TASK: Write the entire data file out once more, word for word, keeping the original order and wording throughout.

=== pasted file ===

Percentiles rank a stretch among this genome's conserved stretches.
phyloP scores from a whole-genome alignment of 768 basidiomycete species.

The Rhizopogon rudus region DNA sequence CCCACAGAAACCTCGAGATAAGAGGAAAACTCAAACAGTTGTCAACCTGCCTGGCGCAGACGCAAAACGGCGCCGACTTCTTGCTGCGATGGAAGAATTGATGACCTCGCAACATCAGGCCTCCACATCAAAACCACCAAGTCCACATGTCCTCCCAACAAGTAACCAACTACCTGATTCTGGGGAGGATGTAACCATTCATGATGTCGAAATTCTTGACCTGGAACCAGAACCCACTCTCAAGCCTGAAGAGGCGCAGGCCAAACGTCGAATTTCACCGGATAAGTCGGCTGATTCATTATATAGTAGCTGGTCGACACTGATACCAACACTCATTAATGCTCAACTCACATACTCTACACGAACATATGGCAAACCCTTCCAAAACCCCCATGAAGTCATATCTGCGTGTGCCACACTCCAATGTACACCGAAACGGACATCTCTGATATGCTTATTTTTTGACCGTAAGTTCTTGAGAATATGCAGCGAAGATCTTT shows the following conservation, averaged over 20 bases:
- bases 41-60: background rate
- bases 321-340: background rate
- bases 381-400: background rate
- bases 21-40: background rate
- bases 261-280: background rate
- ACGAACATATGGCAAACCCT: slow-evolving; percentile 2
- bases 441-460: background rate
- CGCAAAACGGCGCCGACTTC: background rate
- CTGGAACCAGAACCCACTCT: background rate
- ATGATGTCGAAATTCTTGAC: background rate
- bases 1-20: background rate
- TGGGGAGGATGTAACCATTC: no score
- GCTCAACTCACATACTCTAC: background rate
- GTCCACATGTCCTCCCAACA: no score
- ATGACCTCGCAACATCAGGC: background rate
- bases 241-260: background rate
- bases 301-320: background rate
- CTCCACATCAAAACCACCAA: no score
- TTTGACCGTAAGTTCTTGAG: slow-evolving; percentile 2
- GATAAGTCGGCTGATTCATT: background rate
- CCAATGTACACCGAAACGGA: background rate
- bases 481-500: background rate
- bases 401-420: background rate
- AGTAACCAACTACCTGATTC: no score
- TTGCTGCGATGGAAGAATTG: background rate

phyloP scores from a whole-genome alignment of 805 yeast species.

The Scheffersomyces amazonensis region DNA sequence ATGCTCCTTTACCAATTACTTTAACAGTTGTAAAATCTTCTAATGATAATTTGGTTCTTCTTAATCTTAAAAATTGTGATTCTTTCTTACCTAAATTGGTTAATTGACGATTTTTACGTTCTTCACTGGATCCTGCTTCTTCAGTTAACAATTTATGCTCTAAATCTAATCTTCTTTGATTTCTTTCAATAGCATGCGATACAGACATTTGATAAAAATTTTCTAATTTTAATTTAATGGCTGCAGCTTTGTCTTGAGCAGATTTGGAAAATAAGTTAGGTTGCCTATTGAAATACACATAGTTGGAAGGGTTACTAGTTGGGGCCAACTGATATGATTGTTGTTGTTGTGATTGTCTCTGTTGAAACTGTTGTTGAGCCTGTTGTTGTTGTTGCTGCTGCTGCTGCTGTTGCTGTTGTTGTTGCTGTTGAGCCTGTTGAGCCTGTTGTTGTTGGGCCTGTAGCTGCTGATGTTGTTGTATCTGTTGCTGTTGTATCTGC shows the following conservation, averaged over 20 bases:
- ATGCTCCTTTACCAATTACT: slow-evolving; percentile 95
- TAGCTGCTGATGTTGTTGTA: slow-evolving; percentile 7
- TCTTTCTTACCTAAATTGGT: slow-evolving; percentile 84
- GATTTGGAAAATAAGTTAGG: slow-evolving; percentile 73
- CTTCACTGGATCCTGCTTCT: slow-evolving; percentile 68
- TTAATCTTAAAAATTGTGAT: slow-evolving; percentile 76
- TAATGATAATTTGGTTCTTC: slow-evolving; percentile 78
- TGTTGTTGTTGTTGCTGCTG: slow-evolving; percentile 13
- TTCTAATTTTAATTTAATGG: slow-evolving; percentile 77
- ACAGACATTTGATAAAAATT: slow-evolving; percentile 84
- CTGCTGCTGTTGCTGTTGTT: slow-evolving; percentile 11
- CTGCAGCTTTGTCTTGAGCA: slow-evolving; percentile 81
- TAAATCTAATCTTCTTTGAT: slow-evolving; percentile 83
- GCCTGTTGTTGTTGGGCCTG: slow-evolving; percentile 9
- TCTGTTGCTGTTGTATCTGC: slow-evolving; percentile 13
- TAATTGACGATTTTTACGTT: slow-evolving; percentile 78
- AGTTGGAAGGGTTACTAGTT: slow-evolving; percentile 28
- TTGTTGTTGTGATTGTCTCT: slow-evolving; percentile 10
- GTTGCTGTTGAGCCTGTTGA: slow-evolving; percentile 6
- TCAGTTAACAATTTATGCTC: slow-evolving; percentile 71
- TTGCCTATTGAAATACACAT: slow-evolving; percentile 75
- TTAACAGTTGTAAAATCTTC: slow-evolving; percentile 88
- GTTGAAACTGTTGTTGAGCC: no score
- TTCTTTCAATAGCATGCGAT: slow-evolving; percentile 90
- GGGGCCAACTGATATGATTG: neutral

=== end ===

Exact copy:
Percentiles rank a stretch among this genome's conserved stretches.
phyloP scores from a whole-genome alignment of 768 basidiomycete species.

The Rhizopogon rudus region DNA sequence CCCACAGAAACCTCGAGATAAGAGGAAAACTCAAACAGTTGTCAACCTGCCTGGCGCAGACGCAAAACGGCGCCGACTTCTTGCTGCGATGGAAGAATTGATGACCTCGCAACATCAGGCCTCCACATCAAAACCACCAAGTCCACATGTCCTCCCAACAAGTAACCAACTACCTGATTCTGGGGAGGATGTAACCATTCATGATGTCGAAATTCTTGACCTGGAACCAGAACCCACTCTCAAGCCTGAAGAGGCGCAGGCCAAACGTCGAATTTCACCGGATAAGTCGGCTGATTCATTATATAGTAGCTGGTCGACACTGATACCAACACTCATTAATGCTCAACTCACATACTCTACACGAACATATGGCAAACCCTTCCAAAACCCCCATGAAGTCATATCTGCGTGTGCCACACTCCAATGTACACCGAAACGGACATCTCTGATATGCTTATTTTTTGACCGTAAGTTCTTGAGAATATGCAGCGAAGATCTTT shows the following conservation, averaged over 20 bases:
- bases 41-60: background rate
- bases 321-340: background rate
- bases 381-400: background rate
- bases 21-40: background rate
- bases 261-280: background rate
- ACGAACATATGGCAAACCCT: slow-evolving; percentile 2
- bases 441-460: background rate
- CGCAAAACGGCGCCGACTTC: background rate
- CTGGAACCAGAACCCACTCT: background rate
- ATGATGTCGAAATTCTTGAC: background rate
- bases 1-20: background rate
- TGGGGAGGATGTAACCATTC: no score
- GCTCAACTCACATACTCTAC: background rate
- GTCCACATGTCCTCCCAACA: no score
- ATGACCTCGCAACATCAGGC: background rate
- bases 241-260: background rate
- bases 301-320: background rate
- CTCCACATCAAAACCACCAA: no score
- TTTGACCGTAAGTTCTTGAG: slow-evolving; percentile 2
- GATAAGTCGGCTGATTCATT: background rate
- CCAATGTACACCGAAACGGA: background rate
- bases 481-500: background rate
- bases 401-420: background rate
- AGTAACCAACTACCTGATTC: no score
- TTGCTGCGATGGAAGAATTG: background rate

phyloP scores from a whole-genome alignment of 805 yeast species.

The Scheffersomyces amazonensis region DNA sequence ATGCTCCTTTACCAATTACTTTAACAGTTGTAAAATCTTCTAATGATAATTTGGTTCTTCTTAATCTTAAAAATTGTGATTCTTTCTTACCTAAATTGGTTAATTGACGATTTTTACGTTCTTCACTGGATCCTGCTTCTTCAGTTAACAATTTATGCTCTAAATCTAATCTTCTTTGATTTCTTTCAATAGCATGCGATACAGACATTTGATAAAAATTTTCTAATTTTAATTTAATGGCTGCAGCTTTGTCTTGAGCAGATTTGGAAAATAAGTTAGGTTGCCTATTGAAATACACATAGTTGGAAGGGTTACTAGTTGGGGCCAACTGATATGATTGTTGTTGTTGTGATTGTCTCTGTTGAAACTGTTGTTGAGCCTGTTGTTGTTGTTGCTGCTGCTGCTGCTGTTGCTGTTGTTGTTGCTGTTGAGCCTGTTGAGCCTGTTGTTGTTGGGCCTGTAGCTGCTGATGTTGTTGTATCTGTTGCTGTTGTATCTGC shows the following conservation, averaged over 20 bases:
- ATGCTCCTTTACCAATTACT: slow-evolving; percentile 95
- TAGCTGCTGATGTTGTTGTA: slow-evolving; percentile 7
- TCTTTCTTACCTAAATTGGT: slow-evolving; percentile 84
- GATTTGGAAAATAAGTTAGG: slow-evolving; percentile 73
- CTTCACTGGATCCTGCTTCT: slow-evolving; percentile 68
- TTAATCTTAAAAATTGTGAT: slow-evolving; percentile 76
- TAATGATAATTTGGTTCTTC: slow-evolving; percentile 78
- TGTTGTTGTTGTTGCTGCTG: slow-evolving; percentile 13
- TTCTAATTTTAATTTAATGG: slow-evolving; percentile 77
- ACAGACATTTGATAAAAATT: slow-evolving; percentile 84
- CTGCTGCTGTTGCTGTTGTT: slow-evolving; percentile 11
- CTGCAGCTTTGTCTTGAGCA: slow-evolving; percentile 81
- TAAATCTAATCTTCTTTGAT: slow-evolving; percentile 83
- GCCTGTTGTTGTTGGGCCTG: slow-evolving; percentile 9
- TCTGTTGCTGTTGTATCTGC: slow-evolving; percentile 13
- TAATTGACGATTTTTACGTT: slow-evolving; percentile 78
- AGTTGGAAGGGTTACTAGTT: slow-evolving; percentile 28
- TTGTTGTTGTGATTGTCTCT: slow-evolving; percentile 10
- GTTGCTGTTGAGCCTGTTGA: slow-evolving; percentile 6
- TCAGTTAACAATTTATGCTC: slow-evolving; percentile 71
- TTGCCTATTGAAATACACAT: slow-evolving; percentile 75
- TTAACAGTTGTAAAATCTTC: slow-evolving; percentile 88
- GTTGAAACTGTTGTTGAGCC: no score
- TTCTTTCAATAGCATGCGAT: slow-evolving; percentile 90
- GGGGCCAACTGATATGATTG: neutral